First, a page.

Rumors that House Speaker John Boehner has cut a deal with Minority Leader Nancy Pelosi to allow a vote on a clean funding bill for the Department of Homeland Security has put the Ohio Republican’s job in peril.
Some talk is floating around Capitol Hill that the conservative wing may try to oust its own party leader.
Congress passed a stopgap measure late Friday to continue funding Homeland Security for one week, with Democratic support reportedly hinging on Boehner’s promise to allow a vote next week on a long-term funding bill that makes no mention of stopping President Obama’s overreaching executive amnesty, according to Fox News.
Neither side has confirmed that such a deal exists.
Conservative lawmakers are part of a 50-plus member coalition called the Freedom Caucus, according to Fox News, and they insist on using the power of the purse, through a Homeland Security funding bill, to defund what they see as Obama’s unconstitutional amnesty efforts.
And they appear to be running out of patience with Boehner.
U.S. Rep. Charlie Dent, R-Pa., clearly no friend of the Freedom Caucus, offered some validity to rumors of a possible Boehner removal effort.
“Right now, we have to get serious, I think a lot of people better get serious about governing, and it’s time for all of these, you know, D.C. games to end,” he said, according to CNN. “I mean all these palace coups or whatever the hell is going on around here has to end, and we have to get down to business of governing.”
Any effort to unseat Boehner would be unprecedented, and while the process is less than clear, Fox News reported that members “could write a ‘privileged’ resolution declaring that the speakership is vacant. The House would then vote on that motion or possibly vote to table or kill it.”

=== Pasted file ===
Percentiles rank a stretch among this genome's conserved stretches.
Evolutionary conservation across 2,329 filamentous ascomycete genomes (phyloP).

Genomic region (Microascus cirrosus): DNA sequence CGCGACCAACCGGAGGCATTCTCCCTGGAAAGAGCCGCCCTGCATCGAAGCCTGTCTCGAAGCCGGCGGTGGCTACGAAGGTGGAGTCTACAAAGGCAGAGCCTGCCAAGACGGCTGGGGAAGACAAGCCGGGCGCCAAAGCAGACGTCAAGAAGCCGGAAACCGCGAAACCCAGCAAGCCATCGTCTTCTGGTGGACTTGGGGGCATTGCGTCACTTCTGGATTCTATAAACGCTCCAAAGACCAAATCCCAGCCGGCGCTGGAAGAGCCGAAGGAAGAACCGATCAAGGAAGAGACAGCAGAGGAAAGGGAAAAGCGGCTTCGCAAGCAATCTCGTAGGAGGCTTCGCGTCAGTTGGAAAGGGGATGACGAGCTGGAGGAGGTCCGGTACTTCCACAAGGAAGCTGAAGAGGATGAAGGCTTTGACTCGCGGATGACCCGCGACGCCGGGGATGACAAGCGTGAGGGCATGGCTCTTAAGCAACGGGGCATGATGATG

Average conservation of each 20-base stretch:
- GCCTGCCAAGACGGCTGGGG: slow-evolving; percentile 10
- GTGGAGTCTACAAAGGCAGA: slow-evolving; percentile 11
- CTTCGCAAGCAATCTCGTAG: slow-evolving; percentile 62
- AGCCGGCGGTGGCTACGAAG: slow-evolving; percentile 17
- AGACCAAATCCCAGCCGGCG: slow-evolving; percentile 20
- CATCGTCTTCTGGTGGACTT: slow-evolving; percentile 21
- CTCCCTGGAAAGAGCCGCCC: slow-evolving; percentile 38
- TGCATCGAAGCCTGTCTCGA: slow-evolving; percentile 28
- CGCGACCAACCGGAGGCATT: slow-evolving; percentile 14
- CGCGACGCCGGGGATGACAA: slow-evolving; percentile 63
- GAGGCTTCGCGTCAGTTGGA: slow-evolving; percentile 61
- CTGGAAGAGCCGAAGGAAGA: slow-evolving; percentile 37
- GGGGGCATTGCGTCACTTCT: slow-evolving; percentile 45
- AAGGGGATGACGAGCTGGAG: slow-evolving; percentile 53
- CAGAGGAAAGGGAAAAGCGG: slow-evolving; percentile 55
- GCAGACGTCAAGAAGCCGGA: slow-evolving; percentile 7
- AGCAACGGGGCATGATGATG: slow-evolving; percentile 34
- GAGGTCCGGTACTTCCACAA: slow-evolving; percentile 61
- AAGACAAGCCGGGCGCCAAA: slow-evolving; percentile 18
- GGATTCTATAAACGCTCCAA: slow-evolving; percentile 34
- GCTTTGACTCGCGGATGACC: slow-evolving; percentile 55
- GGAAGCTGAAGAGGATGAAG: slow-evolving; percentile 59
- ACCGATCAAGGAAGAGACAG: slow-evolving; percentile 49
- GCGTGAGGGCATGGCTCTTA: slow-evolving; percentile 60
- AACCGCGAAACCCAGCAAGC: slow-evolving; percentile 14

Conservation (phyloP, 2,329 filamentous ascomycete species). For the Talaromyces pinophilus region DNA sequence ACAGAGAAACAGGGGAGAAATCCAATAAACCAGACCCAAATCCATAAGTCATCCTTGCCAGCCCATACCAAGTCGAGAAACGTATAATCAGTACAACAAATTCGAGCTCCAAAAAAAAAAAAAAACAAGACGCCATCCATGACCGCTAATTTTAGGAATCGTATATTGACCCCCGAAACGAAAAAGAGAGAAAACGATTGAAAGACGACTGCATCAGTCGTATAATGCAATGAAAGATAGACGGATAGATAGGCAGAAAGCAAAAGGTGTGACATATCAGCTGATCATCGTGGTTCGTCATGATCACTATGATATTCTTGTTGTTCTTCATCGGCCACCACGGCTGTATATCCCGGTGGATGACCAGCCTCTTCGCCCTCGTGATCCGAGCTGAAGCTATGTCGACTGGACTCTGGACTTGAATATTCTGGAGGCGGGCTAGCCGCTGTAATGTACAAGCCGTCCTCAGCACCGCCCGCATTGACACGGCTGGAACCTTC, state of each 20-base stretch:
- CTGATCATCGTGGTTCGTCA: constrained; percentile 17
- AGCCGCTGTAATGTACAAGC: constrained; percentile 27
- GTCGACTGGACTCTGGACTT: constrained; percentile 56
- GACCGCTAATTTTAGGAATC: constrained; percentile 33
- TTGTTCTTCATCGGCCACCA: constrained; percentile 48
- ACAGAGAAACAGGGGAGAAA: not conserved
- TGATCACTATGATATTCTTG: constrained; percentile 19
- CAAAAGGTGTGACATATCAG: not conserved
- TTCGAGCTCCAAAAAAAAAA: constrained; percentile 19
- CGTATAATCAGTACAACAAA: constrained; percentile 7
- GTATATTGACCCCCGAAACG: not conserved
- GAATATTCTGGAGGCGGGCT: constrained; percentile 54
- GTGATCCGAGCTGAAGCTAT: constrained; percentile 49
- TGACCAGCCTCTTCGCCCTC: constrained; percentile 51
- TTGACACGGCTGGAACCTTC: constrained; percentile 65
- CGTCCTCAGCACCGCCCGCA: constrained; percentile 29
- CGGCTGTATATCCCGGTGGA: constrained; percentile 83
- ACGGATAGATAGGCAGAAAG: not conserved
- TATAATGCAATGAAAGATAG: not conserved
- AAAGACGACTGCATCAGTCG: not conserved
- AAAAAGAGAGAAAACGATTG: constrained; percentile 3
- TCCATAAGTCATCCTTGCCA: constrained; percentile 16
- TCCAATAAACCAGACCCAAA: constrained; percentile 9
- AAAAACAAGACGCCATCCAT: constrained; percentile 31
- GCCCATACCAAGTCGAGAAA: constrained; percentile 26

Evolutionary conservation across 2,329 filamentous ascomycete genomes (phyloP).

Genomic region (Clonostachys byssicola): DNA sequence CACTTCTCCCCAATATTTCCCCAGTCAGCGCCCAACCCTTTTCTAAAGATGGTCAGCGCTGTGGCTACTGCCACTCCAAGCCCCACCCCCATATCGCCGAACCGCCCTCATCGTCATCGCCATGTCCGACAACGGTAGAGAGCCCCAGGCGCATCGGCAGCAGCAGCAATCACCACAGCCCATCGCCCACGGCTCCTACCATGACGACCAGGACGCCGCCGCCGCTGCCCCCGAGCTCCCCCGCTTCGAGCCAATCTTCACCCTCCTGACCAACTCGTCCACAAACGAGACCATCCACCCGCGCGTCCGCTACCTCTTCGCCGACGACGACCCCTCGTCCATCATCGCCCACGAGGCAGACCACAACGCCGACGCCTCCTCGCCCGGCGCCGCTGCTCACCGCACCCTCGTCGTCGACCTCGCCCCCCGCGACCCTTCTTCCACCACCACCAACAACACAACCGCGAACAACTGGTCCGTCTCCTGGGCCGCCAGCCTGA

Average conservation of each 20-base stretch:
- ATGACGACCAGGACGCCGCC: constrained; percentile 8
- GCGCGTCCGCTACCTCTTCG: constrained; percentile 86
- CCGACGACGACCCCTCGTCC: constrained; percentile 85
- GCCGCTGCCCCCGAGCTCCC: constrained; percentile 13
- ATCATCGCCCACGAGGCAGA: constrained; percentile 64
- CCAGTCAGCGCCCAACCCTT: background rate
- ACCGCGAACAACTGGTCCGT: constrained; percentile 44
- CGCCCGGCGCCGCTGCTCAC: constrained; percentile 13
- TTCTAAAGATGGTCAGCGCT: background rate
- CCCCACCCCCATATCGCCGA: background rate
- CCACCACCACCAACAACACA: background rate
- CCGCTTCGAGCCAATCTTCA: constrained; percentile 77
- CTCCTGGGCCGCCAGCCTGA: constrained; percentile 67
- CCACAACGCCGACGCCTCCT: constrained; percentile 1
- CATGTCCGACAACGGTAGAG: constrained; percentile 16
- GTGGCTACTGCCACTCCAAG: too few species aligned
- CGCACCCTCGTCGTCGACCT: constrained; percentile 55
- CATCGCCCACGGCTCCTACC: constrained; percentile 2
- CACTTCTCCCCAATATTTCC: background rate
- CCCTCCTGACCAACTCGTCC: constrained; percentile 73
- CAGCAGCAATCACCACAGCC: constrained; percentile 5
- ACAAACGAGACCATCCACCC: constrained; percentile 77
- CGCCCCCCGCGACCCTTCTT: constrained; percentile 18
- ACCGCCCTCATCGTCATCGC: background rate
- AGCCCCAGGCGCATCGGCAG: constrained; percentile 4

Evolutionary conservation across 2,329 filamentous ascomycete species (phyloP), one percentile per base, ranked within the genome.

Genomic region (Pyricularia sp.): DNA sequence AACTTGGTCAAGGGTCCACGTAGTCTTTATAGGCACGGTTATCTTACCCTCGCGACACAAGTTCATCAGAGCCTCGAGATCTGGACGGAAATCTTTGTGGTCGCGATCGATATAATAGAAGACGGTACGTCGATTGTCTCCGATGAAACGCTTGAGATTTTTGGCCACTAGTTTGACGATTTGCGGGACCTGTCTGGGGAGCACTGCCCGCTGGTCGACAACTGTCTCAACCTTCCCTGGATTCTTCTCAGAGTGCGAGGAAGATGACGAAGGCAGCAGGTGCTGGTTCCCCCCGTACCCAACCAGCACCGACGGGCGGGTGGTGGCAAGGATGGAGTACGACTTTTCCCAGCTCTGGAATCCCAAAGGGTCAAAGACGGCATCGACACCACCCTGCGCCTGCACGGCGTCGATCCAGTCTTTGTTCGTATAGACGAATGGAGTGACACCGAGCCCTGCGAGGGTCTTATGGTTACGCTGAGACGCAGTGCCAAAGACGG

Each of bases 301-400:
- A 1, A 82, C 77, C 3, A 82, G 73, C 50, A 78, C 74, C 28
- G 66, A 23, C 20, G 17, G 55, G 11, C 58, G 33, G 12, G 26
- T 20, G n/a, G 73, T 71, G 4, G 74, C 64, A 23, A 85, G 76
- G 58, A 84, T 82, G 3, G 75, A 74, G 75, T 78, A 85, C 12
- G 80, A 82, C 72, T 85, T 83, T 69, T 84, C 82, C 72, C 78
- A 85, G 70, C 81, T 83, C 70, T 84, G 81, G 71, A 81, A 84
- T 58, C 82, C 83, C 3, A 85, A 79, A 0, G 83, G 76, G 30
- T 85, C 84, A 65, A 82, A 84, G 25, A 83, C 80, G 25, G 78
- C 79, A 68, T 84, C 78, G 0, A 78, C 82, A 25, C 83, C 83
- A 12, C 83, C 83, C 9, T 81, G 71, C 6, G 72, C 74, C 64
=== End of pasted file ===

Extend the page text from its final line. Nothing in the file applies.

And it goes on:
The process is described in Jefferson’s Manual, a key resource governing House operations and written by Thomas Jefferson 214 years ago that is still used today.
Staunch conservatives rebelled against Boehner in January during speaker elections, but they could only muster 25 defections. Several alternatives emerged but failed to attract significant support, with U.S. Rep. Daniel Webster, R-Fla., drawing the second-most votes with 12.
But Boehner may have a way out of the quagmire.
According to Roll Call, an obscure rule “tucked deep in the House rule book” could provide an escape route for the speaker. It involves a complicated parliamentarian process that allows any member to make a motion to support Senate approval of a clean funding bill.
“Because such a motion is ‘privileged,’ that would then trigger a vote on sending the Senate-amended full year Homeland Security appropriations bill to Obama’s desk without any of those riders designed to block his executive actions on immigration,” Roll Call reported.
It would require a few dozen Republican lawmakers to vote with their Democratic colleagues to pass the motion, and that shouldn’t be difficult for GOP leadership to muster.
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